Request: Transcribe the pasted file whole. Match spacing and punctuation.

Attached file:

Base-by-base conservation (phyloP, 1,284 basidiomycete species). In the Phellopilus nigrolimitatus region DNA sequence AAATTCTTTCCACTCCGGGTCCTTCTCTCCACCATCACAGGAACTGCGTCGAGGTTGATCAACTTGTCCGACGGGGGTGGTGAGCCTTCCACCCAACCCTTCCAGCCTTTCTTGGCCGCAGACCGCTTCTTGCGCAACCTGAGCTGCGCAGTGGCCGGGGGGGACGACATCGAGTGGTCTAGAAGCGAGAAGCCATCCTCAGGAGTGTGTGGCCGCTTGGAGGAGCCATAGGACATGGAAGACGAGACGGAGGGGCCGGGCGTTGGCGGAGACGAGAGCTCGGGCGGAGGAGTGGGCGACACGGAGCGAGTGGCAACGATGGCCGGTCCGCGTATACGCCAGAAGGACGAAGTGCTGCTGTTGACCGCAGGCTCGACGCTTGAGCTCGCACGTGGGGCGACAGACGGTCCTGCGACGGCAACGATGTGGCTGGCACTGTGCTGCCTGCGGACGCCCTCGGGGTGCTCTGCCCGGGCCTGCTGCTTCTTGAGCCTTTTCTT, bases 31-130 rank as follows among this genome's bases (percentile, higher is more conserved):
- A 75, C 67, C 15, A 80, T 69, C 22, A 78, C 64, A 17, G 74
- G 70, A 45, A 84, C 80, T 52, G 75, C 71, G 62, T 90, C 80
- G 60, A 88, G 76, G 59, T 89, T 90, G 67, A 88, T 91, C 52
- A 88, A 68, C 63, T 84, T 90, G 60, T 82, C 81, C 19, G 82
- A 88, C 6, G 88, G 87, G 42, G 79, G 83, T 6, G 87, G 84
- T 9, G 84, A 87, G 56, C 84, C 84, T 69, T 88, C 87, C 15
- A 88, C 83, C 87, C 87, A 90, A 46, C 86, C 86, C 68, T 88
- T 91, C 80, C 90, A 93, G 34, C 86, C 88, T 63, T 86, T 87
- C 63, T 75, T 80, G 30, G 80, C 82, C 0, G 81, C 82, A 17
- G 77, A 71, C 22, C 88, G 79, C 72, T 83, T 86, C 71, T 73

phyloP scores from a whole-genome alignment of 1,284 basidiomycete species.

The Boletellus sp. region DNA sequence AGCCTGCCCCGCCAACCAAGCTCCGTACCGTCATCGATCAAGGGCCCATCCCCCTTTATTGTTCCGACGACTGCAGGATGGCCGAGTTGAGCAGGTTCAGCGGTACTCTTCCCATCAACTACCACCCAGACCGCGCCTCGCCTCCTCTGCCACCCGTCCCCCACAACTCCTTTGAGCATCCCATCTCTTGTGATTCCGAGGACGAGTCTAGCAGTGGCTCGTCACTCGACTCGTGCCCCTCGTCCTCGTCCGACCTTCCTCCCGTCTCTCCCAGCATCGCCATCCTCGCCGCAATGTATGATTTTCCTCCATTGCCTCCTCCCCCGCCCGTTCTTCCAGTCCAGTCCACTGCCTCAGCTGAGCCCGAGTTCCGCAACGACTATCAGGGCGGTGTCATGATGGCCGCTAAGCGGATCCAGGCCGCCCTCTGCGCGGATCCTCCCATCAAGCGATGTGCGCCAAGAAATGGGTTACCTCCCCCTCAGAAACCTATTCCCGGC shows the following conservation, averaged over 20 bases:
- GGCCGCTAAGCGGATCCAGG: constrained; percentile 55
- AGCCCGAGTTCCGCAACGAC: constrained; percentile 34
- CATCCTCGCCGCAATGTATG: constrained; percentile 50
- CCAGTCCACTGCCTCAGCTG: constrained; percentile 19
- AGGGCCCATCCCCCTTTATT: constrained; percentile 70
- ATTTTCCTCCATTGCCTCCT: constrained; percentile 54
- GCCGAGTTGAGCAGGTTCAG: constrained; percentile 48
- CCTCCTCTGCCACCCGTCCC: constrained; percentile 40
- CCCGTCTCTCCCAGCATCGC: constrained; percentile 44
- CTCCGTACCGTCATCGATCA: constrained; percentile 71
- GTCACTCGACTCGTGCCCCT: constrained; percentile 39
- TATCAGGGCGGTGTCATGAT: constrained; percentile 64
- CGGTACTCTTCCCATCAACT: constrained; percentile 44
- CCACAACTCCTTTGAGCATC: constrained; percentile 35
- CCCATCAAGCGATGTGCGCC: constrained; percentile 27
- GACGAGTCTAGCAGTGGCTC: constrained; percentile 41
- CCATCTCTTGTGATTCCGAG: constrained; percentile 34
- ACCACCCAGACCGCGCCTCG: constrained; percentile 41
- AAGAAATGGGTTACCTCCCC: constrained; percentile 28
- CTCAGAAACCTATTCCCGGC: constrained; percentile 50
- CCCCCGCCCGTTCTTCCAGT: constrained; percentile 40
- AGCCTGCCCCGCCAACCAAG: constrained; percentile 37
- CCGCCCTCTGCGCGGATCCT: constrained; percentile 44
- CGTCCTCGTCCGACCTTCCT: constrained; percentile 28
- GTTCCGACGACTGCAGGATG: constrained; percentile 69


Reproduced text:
Base-by-base conservation (phyloP, 1,284 basidiomycete species). In the Phellopilus nigrolimitatus region DNA sequence AAATTCTTTCCACTCCGGGTCCTTCTCTCCACCATCACAGGAACTGCGTCGAGGTTGATCAACTTGTCCGACGGGGGTGGTGAGCCTTCCACCCAACCCTTCCAGCCTTTCTTGGCCGCAGACCGCTTCTTGCGCAACCTGAGCTGCGCAGTGGCCGGGGGGGACGACATCGAGTGGTCTAGAAGCGAGAAGCCATCCTCAGGAGTGTGTGGCCGCTTGGAGGAGCCATAGGACATGGAAGACGAGACGGAGGGGCCGGGCGTTGGCGGAGACGAGAGCTCGGGCGGAGGAGTGGGCGACACGGAGCGAGTGGCAACGATGGCCGGTCCGCGTATACGCCAGAAGGACGAAGTGCTGCTGTTGACCGCAGGCTCGACGCTTGAGCTCGCACGTGGGGCGACAGACGGTCCTGCGACGGCAACGATGTGGCTGGCACTGTGCTGCCTGCGGACGCCCTCGGGGTGCTCTGCCCGGGCCTGCTGCTTCTTGAGCCTTTTCTT, bases 31-130 rank as follows among this genome's bases (percentile, higher is more conserved):
- A 75, C 67, C 15, A 80, T 69, C 22, A 78, C 64, A 17, G 74
- G 70, A 45, A 84, C 80, T 52, G 75, C 71, G 62, T 90, C 80
- G 60, A 88, G 76, G 59, T 89, T 90, G 67, A 88, T 91, C 52
- A 88, A 68, C 63, T 84, T 90, G 60, T 82, C 81, C 19, G 82
- A 88, C 6, G 88, G 87, G 42, G 79, G 83, T 6, G 87, G 84
- T 9, G 84, A 87, G 56, C 84, C 84, T 69, T 88, C 87, C 15
- A 88, C 83, C 87, C 87, A 90, A 46, C 86, C 86, C 68, T 88
- T 91, C 80, C 90, A 93, G 34, C 86, C 88, T 63, T 86, T 87
- C 63, T 75, T 80, G 30, G 80, C 82, C 0, G 81, C 82, A 17
- G 77, A 71, C 22, C 88, G 79, C 72, T 83, T 86, C 71, T 73

phyloP scores from a whole-genome alignment of 1,284 basidiomycete species.

The Boletellus sp. region DNA sequence AGCCTGCCCCGCCAACCAAGCTCCGTACCGTCATCGATCAAGGGCCCATCCCCCTTTATTGTTCCGACGACTGCAGGATGGCCGAGTTGAGCAGGTTCAGCGGTACTCTTCCCATCAACTACCACCCAGACCGCGCCTCGCCTCCTCTGCCACCCGTCCCCCACAACTCCTTTGAGCATCCCATCTCTTGTGATTCCGAGGACGAGTCTAGCAGTGGCTCGTCACTCGACTCGTGCCCCTCGTCCTCGTCCGACCTTCCTCCCGTCTCTCCCAGCATCGCCATCCTCGCCGCAATGTATGATTTTCCTCCATTGCCTCCTCCCCCGCCCGTTCTTCCAGTCCAGTCCACTGCCTCAGCTGAGCCCGAGTTCCGCAACGACTATCAGGGCGGTGTCATGATGGCCGCTAAGCGGATCCAGGCCGCCCTCTGCGCGGATCCTCCCATCAAGCGATGTGCGCCAAGAAATGGGTTACCTCCCCCTCAGAAACCTATTCCCGGC shows the following conservation, averaged over 20 bases:
- GGCCGCTAAGCGGATCCAGG: constrained; percentile 55
- AGCCCGAGTTCCGCAACGAC: constrained; percentile 34
- CATCCTCGCCGCAATGTATG: constrained; percentile 50
- CCAGTCCACTGCCTCAGCTG: constrained; percentile 19
- AGGGCCCATCCCCCTTTATT: constrained; percentile 70
- ATTTTCCTCCATTGCCTCCT: constrained; percentile 54
- GCCGAGTTGAGCAGGTTCAG: constrained; percentile 48
- CCTCCTCTGCCACCCGTCCC: constrained; percentile 40
- CCCGTCTCTCCCAGCATCGC: constrained; percentile 44
- CTCCGTACCGTCATCGATCA: constrained; percentile 71
- GTCACTCGACTCGTGCCCCT: constrained; percentile 39
- TATCAGGGCGGTGTCATGAT: constrained; percentile 64
- CGGTACTCTTCCCATCAACT: constrained; percentile 44
- CCACAACTCCTTTGAGCATC: constrained; percentile 35
- CCCATCAAGCGATGTGCGCC: constrained; percentile 27
- GACGAGTCTAGCAGTGGCTC: constrained; percentile 41
- CCATCTCTTGTGATTCCGAG: constrained; percentile 34
- ACCACCCAGACCGCGCCTCG: constrained; percentile 41
- AAGAAATGGGTTACCTCCCC: constrained; percentile 28
- CTCAGAAACCTATTCCCGGC: constrained; percentile 50
- CCCCCGCCCGTTCTTCCAGT: constrained; percentile 40
- AGCCTGCCCCGCCAACCAAG: constrained; percentile 37
- CCGCCCTCTGCGCGGATCCT: constrained; percentile 44
- CGTCCTCGTCCGACCTTCCT: constrained; percentile 28
- GTTCCGACGACTGCAGGATG: constrained; percentile 69